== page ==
UI Theatre Arts’ Fall’s Eve explores trauma and healing on stage

First-time playwright and UI student Brett Stone tackles handling personal trauma in UI Theatre’s Workshop production of Fall’s Eve.


Nichole Harris

Acting as the characters of October and Nevada, Olivia Schneider and Sterling Isler discuss writing as a form of therapy during a dress rehearsal for Fall’s Eve on December 4th. Fall’s Eve, written by Brett Stone and directed by Aimee Townsend, opens on Dec. 6, 2019. (Nichole Harris/The Daily Iowan)

Kyler Johnson, Arts Reporter

As the light seeps into a dimmer and darker state with the approaching winter, the University of Iowa’s Theatre Department keeps its stage lights shining bright. In one of the departments last productions of the semester, playwright Brett Stone’s first piece, Fall’s Eve, takes the audience on an exploration of all the moody melancholy fitting of the season.

With an intimate cast of four characters, the piece takes a toss at dissecting an equally intimate and sensitive subject — the different ways people deal with trauma. Stone specifically seeks to focus on how trauma links itself to the concept of time.

“It started off of the idea of having four characters going through one day of their life that actually ends up being a month — but it’s not perceived as that until the end,” Stone said. “Traumatic experiences warp your perception of how time works.”

The four characters — Brooke, October, Dawn, and Nevada — are all high school-aged students, dealing with their own individual pain in their own individual ways. The names, symbolic of various seasons, hint at each of the characters’ natural responses and ways of being, drawing parallels between the outside world and human experience.

UI student Courtney Graham is making her début performance on the UI Alan MacVey stage in this production as Brooke. Graham said she finds a lot of beauty in the 80-page piece despite having such heavy themes. At the end of the day, Graham said what she finds most beautiful is the growth and healing in how the characters process what they have experienced.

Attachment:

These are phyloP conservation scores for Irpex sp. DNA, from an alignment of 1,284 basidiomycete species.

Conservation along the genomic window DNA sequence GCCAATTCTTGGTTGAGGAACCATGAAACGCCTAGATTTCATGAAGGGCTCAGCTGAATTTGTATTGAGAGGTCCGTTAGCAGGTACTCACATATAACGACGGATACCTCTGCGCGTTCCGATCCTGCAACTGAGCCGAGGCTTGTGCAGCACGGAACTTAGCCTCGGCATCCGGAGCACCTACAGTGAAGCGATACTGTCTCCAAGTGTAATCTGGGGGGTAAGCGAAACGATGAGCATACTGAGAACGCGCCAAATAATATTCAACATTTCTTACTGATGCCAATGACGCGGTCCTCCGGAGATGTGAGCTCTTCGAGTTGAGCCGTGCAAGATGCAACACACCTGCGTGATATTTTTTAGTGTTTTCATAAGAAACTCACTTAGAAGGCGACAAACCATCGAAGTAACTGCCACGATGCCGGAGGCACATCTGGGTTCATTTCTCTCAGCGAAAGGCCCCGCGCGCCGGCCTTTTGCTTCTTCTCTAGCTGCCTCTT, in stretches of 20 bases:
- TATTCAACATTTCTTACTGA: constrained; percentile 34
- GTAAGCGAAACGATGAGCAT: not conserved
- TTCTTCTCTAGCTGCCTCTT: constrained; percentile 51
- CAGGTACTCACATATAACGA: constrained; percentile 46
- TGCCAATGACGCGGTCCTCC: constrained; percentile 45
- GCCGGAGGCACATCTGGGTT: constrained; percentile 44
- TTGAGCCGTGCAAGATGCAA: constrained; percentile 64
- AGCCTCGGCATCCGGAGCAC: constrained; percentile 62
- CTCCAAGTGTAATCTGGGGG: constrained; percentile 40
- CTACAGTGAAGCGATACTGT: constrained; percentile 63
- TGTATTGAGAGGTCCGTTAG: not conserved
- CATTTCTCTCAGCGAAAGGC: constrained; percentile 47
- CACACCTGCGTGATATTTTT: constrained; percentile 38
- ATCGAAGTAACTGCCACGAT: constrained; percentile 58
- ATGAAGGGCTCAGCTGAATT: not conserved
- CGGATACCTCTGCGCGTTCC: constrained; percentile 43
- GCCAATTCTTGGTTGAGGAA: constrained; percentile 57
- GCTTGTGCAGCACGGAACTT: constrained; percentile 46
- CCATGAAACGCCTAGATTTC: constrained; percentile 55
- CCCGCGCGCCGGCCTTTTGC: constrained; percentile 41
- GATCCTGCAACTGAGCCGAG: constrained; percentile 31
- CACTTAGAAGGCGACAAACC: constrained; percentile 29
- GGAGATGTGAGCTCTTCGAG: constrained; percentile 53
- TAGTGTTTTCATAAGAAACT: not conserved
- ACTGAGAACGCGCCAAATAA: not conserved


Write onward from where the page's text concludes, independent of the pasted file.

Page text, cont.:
“There’s a moment where my character, Brooke, breaks down and reveals everything she’s been going through to Dawn,” Graham said. “She pulls Brooke in for a hug despite going through her separate problem; it’s a moment of acceptance and embrace.”

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Graham said one other particular piece that makes this play stand out would be how the script seeks to seriously treat the characters struggles rather than resort to glorification. There is a touching sense of honesty and authenticity, Graham said.

Stone said they have experienced a massive amount of growth in developing their first piece. Having committed actors interact with the piece — both with relationships and the story — has been one of the most rewarding and helpful aspects of such a vulnerable process, Stone said.

“I think a lot about the stuff I write,” Stone said. “It’s things that you’re too afraid or don’t know how to say out loud or communicate, so you figure out how to have it expressed somewhere else.”

Stone said they have been allowed to craft numerous revisions as a result of being able to view actors engage with the piece firsthand.

“The best part is about watching the growth — seeing it from the first read through to the moment when the actors know where they are and what they’re going to wear and how they interact with one another,” show director Aimee Townsend said.

Graham said one of these additions written during the first week of rehearsals acts as one of the story’s ending notes. A poem — another one of the many firsts for Stone involving this piece — spoken by Nevada captures a sense of peace and the cozy flow emanating from the words.

“It’s a very sad and heartbreaking script,” Stone said. “But I hope people can see the moments of hope and happiness I put into it.”